I’m writing this email to communicate to you some leadership principals that I believe are very important and that I want to see implemented in our organization. As the management team of product management it is core to what we do to think about the leadership of our organization and of the company. Most management teams don’t spend nearly enough time thinking about leadership – and the result is low productivity, inefficient decision making, and subdued creativity. I want our new organization to be an example inside Akamai of how thinking actively about leadership, and planning how to motivate and empower people, can lead to a great organization that executes flawlessly.

Talking about how to lead people can be a little “cheesey” at times, however in my experience you need to get over the discomfort and create a plan to lead – just like you would create any plan of action. Now, I am no great expert in leadership, but I was lucky enough to have learned some basic principals first hand from some of the best leaders I know of, and I want to try to implement these principals together with you in our organization. Here goes:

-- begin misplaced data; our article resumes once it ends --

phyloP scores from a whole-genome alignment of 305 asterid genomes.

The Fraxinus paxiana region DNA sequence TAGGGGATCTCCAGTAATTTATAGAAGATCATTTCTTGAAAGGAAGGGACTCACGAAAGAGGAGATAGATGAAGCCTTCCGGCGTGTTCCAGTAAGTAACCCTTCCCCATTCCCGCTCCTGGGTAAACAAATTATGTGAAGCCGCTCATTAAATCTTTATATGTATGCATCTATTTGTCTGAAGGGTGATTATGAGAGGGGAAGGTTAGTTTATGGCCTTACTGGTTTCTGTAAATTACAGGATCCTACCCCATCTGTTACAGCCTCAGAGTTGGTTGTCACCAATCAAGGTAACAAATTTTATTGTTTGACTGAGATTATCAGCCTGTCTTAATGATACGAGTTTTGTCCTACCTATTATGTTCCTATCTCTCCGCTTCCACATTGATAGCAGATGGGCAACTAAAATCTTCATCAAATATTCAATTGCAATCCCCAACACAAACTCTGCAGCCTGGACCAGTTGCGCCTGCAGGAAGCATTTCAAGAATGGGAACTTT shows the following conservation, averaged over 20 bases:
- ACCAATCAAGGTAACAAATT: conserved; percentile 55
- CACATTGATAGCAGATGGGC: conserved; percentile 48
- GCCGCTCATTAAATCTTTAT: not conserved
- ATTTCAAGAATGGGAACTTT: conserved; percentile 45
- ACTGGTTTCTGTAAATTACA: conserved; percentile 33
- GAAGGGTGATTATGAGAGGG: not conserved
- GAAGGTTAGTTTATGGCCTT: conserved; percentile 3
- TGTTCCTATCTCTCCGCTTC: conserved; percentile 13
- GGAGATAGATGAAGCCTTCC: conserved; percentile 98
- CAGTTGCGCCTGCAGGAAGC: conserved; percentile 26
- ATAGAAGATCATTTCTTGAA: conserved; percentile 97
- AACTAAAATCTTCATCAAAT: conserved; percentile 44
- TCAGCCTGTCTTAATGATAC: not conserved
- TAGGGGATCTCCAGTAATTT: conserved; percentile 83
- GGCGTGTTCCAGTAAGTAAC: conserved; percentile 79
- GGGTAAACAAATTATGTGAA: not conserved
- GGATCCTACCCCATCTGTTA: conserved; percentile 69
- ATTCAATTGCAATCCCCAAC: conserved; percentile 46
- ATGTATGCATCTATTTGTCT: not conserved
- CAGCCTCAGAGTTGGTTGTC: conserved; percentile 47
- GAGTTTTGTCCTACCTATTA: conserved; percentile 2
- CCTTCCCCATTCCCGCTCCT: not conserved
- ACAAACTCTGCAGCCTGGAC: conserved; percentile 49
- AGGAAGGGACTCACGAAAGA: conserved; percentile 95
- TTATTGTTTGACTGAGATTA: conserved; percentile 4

Great leaders create great teams. You can always tell that there is a great leader at hand when you see a group of people that are executing as a team. People do not naturally create good teams. Most intelligent human beings are opinionated, irrational, jealous, and angry – but when there is a great leader at hand people seem to put all that under the rug and concentrate on working together towards a common goal.